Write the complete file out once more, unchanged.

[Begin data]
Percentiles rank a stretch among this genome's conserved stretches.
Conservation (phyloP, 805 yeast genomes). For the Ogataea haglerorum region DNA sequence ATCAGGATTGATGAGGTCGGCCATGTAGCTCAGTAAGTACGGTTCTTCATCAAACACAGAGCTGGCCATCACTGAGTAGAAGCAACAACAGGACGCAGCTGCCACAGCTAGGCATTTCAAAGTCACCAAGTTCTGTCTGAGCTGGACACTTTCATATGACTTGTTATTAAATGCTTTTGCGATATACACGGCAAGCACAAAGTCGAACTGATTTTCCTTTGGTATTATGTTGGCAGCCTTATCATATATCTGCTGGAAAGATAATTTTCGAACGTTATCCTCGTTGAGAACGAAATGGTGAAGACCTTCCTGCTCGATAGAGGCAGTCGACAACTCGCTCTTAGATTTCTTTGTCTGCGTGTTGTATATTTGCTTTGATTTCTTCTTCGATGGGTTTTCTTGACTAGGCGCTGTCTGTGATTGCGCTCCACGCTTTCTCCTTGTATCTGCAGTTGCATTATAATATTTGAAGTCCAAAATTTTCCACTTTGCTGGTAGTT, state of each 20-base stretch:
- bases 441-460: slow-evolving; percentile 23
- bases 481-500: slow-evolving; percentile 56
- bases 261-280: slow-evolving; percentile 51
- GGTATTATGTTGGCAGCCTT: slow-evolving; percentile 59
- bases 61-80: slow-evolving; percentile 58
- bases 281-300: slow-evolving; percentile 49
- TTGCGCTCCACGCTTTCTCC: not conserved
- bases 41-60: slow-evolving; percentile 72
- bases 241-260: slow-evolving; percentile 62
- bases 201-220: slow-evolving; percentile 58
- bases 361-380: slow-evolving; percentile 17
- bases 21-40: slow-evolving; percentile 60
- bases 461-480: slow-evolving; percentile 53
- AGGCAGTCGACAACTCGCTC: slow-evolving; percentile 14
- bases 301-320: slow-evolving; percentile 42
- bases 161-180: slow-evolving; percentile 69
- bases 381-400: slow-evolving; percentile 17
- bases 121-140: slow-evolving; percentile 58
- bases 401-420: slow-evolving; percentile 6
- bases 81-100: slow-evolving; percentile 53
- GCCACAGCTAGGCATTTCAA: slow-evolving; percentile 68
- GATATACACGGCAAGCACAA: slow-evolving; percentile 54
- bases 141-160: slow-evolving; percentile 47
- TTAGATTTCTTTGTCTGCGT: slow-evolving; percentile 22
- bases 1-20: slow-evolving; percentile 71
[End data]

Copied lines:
Percentiles rank a stretch among this genome's conserved stretches.
Conservation (phyloP, 805 yeast genomes). For the Ogataea haglerorum region DNA sequence ATCAGGATTGATGAGGTCGGCCATGTAGCTCAGTAAGTACGGTTCTTCATCAAACACAGAGCTGGCCATCACTGAGTAGAAGCAACAACAGGACGCAGCTGCCACAGCTAGGCATTTCAAAGTCACCAAGTTCTGTCTGAGCTGGACACTTTCATATGACTTGTTATTAAATGCTTTTGCGATATACACGGCAAGCACAAAGTCGAACTGATTTTCCTTTGGTATTATGTTGGCAGCCTTATCATATATCTGCTGGAAAGATAATTTTCGAACGTTATCCTCGTTGAGAACGAAATGGTGAAGACCTTCCTGCTCGATAGAGGCAGTCGACAACTCGCTCTTAGATTTCTTTGTCTGCGTGTTGTATATTTGCTTTGATTTCTTCTTCGATGGGTTTTCTTGACTAGGCGCTGTCTGTGATTGCGCTCCACGCTTTCTCCTTGTATCTGCAGTTGCATTATAATATTTGAAGTCCAAAATTTTCCACTTTGCTGGTAGTT, state of each 20-base stretch:
- bases 441-460: slow-evolving; percentile 23
- bases 481-500: slow-evolving; percentile 56
- bases 261-280: slow-evolving; percentile 51
- GGTATTATGTTGGCAGCCTT: slow-evolving; percentile 59
- bases 61-80: slow-evolving; percentile 58
- bases 281-300: slow-evolving; percentile 49
- TTGCGCTCCACGCTTTCTCC: not conserved
- bases 41-60: slow-evolving; percentile 72
- bases 241-260: slow-evolving; percentile 62
- bases 201-220: slow-evolving; percentile 58
- bases 361-380: slow-evolving; percentile 17
- bases 21-40: slow-evolving; percentile 60
- bases 461-480: slow-evolving; percentile 53
- AGGCAGTCGACAACTCGCTC: slow-evolving; percentile 14
- bases 301-320: slow-evolving; percentile 42
- bases 161-180: slow-evolving; percentile 69
- bases 381-400: slow-evolving; percentile 17
- bases 121-140: slow-evolving; percentile 58
- bases 401-420: slow-evolving; percentile 6
- bases 81-100: slow-evolving; percentile 53
- GCCACAGCTAGGCATTTCAA: slow-evolving; percentile 68
- GATATACACGGCAAGCACAA: slow-evolving; percentile 54
- bases 141-160: slow-evolving; percentile 47
- TTAGATTTCTTTGTCTGCGT: slow-evolving; percentile 22
- bases 1-20: slow-evolving; percentile 71